Unlike Meek, Petty did not have a genuine fondness for this emerging
teenage music. The deeply religious producer nursed a certain contempt
for rock 'n' roll, and considered its performers sinful, mindless
young fools. He withheld royalty monies from his acts, explaining
that it was for their own good. They'd only squander it; they were
too young to handle big money.
Yet, Petty did connect with the energy and excitement of this new
sound. He consciously created a studio atmosphere that fostered
innovation. Petty charged by the song, not by the hour. If it took
six hours to get a tune right, so be it. Petty invested skill and
patience in these young performers. The results, at their best,
are magnificently fresh and alive. From the delicate, haunting strains
of Holly's "Well, All Right" to the majestic guitars of
the Fireballs' "Peg Leg", Petty's greatest achievements
are truly timeless pieces of music and production artistry.
It is difficult to reconcile Petty, the person, with Petty, the
producer. This disc showcases all of his strengths as a creative
rock-pop auteur. Its liner notes reveal unavoidable truths about
Petty's actions as a person. Petty could never hope to tame a Buddy
Holly - or any performer stubborn enough to assert their own will.
After his relationship with Holly came to a bitter end - Philip
Norman's Rave On details that story in riveting, heartbreaking
detail - Petty chose groups and performers who would not defy him,
or demand too much from him.
A decade-long association with the Fireballs reaped a large, handsome
catalogue of innovative, dynamic guitar instrumentals and Jimmy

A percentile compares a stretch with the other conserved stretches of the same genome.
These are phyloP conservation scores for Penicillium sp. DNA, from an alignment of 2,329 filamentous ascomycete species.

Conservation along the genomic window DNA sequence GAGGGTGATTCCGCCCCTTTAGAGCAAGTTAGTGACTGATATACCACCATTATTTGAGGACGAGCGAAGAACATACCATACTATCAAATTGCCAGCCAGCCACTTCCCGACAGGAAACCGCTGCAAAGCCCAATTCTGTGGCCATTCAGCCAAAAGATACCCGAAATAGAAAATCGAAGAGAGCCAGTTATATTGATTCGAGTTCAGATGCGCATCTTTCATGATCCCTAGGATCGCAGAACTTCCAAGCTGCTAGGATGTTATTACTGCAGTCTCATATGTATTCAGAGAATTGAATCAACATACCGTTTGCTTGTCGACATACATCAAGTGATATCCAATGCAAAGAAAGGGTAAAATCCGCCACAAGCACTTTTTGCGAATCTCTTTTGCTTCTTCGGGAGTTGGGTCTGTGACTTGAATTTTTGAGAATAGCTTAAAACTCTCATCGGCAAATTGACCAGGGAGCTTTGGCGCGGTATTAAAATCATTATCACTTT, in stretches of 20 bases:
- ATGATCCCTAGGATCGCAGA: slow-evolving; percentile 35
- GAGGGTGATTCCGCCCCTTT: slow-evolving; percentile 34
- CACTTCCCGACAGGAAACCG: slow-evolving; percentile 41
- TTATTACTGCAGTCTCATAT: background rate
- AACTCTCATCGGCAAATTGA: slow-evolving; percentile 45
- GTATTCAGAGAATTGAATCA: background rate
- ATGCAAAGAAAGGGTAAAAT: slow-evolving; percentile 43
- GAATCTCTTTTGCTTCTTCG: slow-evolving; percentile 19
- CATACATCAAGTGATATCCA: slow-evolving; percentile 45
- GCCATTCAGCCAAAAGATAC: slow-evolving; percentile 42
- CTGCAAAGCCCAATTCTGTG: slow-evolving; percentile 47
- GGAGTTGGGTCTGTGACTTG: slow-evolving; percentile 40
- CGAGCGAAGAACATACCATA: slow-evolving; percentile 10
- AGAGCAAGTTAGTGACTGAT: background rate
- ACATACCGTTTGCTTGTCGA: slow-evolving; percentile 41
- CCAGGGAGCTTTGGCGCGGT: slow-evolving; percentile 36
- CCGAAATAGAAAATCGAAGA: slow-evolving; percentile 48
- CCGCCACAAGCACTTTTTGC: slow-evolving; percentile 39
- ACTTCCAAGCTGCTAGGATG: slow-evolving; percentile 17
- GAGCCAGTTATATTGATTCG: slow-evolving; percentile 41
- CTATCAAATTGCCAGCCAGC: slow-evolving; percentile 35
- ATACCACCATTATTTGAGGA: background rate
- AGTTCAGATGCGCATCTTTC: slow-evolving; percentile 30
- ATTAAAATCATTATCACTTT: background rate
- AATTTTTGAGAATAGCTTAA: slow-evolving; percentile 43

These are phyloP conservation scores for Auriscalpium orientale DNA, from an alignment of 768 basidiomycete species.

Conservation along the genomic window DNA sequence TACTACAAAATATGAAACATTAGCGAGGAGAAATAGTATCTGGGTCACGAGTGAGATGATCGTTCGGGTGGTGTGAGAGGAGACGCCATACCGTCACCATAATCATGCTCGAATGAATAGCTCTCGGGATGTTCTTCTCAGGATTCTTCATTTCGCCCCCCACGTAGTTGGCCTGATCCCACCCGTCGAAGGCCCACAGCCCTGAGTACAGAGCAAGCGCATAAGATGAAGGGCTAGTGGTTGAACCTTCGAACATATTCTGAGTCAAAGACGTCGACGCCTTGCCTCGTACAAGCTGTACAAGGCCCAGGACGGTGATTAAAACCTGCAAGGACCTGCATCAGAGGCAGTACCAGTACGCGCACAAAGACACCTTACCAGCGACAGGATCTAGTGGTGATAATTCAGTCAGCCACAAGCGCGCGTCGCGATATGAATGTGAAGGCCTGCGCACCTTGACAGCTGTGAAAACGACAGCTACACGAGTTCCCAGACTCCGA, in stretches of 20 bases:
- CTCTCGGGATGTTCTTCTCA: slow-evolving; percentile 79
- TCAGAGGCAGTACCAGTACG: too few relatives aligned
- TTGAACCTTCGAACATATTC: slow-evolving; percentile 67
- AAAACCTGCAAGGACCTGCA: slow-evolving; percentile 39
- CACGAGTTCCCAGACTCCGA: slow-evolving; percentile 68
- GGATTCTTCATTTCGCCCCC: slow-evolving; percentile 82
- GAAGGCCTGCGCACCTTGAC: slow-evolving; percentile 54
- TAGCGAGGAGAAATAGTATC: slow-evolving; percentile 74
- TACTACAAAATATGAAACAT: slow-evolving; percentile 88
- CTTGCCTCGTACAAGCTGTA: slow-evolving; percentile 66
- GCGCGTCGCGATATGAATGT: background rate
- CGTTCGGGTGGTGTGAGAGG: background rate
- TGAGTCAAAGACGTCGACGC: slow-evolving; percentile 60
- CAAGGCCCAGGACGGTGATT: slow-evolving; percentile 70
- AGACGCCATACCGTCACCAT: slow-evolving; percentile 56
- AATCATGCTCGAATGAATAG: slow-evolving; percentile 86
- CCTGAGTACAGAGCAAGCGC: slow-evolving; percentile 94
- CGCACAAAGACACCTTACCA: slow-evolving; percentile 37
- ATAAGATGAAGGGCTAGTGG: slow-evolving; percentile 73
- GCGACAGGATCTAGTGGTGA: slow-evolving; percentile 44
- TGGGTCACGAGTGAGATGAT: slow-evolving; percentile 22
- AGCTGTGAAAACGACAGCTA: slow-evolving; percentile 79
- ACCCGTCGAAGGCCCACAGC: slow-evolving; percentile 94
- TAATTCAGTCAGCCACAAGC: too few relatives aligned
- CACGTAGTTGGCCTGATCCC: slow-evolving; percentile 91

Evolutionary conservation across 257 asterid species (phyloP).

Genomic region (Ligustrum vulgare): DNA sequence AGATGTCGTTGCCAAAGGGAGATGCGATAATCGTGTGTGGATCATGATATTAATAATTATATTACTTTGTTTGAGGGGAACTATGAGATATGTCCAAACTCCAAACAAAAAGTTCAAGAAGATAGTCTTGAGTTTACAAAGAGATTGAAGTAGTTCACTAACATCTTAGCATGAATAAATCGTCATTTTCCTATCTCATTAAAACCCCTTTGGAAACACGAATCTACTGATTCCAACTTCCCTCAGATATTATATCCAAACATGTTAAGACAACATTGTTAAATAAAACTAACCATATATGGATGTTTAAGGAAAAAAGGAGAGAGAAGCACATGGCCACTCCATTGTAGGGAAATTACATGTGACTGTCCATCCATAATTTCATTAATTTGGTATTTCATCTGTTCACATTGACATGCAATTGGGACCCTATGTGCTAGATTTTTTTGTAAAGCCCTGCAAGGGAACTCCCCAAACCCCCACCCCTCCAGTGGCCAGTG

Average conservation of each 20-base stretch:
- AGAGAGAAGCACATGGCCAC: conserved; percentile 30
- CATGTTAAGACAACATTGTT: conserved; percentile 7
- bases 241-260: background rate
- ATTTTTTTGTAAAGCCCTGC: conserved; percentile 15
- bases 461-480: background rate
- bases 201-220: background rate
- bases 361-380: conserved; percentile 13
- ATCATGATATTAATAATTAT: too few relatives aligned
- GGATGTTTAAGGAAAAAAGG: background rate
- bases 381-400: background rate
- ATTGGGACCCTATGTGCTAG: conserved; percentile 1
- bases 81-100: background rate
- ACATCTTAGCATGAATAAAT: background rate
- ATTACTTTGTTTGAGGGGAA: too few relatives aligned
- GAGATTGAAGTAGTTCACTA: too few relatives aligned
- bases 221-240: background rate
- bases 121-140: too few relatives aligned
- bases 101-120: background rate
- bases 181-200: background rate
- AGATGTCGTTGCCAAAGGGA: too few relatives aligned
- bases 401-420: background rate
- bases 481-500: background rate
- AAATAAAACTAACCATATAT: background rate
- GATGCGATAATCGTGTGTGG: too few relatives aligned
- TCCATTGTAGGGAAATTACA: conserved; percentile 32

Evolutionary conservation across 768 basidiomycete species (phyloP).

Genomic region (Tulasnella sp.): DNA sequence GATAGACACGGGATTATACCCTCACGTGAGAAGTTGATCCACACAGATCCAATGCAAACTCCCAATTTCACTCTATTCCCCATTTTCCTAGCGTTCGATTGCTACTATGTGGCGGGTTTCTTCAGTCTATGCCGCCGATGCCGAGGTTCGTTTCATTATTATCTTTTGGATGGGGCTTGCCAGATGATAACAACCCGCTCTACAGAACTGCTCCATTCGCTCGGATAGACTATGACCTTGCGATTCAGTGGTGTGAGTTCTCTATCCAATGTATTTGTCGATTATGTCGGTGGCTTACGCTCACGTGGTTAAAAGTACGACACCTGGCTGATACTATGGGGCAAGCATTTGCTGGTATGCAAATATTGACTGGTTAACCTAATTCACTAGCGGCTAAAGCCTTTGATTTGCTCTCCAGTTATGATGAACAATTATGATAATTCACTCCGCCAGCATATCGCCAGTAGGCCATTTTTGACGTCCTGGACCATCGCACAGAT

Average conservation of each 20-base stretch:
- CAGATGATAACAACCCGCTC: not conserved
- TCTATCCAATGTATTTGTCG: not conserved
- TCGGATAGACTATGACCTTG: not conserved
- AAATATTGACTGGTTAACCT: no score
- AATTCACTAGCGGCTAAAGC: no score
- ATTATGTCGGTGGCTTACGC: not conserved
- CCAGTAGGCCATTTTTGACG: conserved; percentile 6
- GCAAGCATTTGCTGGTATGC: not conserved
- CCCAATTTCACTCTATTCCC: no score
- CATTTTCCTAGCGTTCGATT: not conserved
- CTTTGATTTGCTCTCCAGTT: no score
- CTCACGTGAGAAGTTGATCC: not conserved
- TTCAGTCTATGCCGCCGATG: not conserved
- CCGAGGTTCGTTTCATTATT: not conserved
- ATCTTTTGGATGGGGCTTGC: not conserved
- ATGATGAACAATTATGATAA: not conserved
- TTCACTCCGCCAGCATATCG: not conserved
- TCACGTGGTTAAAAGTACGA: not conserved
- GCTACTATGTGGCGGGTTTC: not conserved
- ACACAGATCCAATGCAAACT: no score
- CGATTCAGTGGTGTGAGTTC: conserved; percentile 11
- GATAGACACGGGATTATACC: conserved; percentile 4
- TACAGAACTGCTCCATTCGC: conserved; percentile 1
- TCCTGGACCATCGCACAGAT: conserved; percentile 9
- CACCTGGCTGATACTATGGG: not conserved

Gilmer's pop vocals - including the 1963 chart-topper "Sugar
Shack". This song appears in its earliest form on this fascinating,
charming CD. That song was written by Keith McCormack, who is the
hero of this CD. The String-a-Longs were marketed as an instrumental
group. Their shuffling, quaint sound, on such hits as "Wheels",
"Brass Buttons" and "Should I", suggests a delicate
wind-up musical toy. Notes tinkle, tumble and dovetail with a gentle
precision. Their prior CD, Wheels, collects the majority
of their Petty-produced instrumentals. Five tracks from that disc
are reprised here, plus three other new-to-CD guitar pieces. It
is the 18 vocal selections, many of them unissued or terribly obscure,
that distinguishes this follow-up disc.
This music is tremendously good and compelling. That it has been
consigned to oblivion until now is a testament to the deathlock
of control Petty held over his performers. This quintet of Texas
teens first recorded as the Rock 'n' Rollers in 1958, for the tiny
Ven label, before hooking up with Petty. Both sides of that single
are included: "For You" c/w the lumbering beat-ballad,
"'Boy!' I Think It's Really Love". Both eerily recall
Buddy Holly's early recordings.
Petty placed the group on Imperial Records as a vocal rock combo,
the Leen Teens. The group's atmospheric, appealing "So Shy",
heard here, was one of 1959's many fine discs that died unknown.
We also hear its flipside, "Dream Around You", and the
unreleased "Mary Mary", penned by Holly's buddy, Bob Montgomery.
Petty then forced the String-a-Longs name on the group, against
their will. Said group member Aubrey deCordova, "We didn't
much like the name
but we didn't have any say." Petty
had power of attorney over the group. They did as he said. He re-invented
them as an instro combo. He even revived the group name, in 1969,
for a one-off LP for Atco Records. None of the actual group, which
had broken up by then, played on the record - it was taped by the
Dave Burke and Alan Taylor's dense booklet notes benefit from interviews
with all group members. It fleshes out the Petty story while capturing
the String-a-Longs' curious history. They reveal that Petty's "Wheels"
was originally titled "Tell The World". At the pressing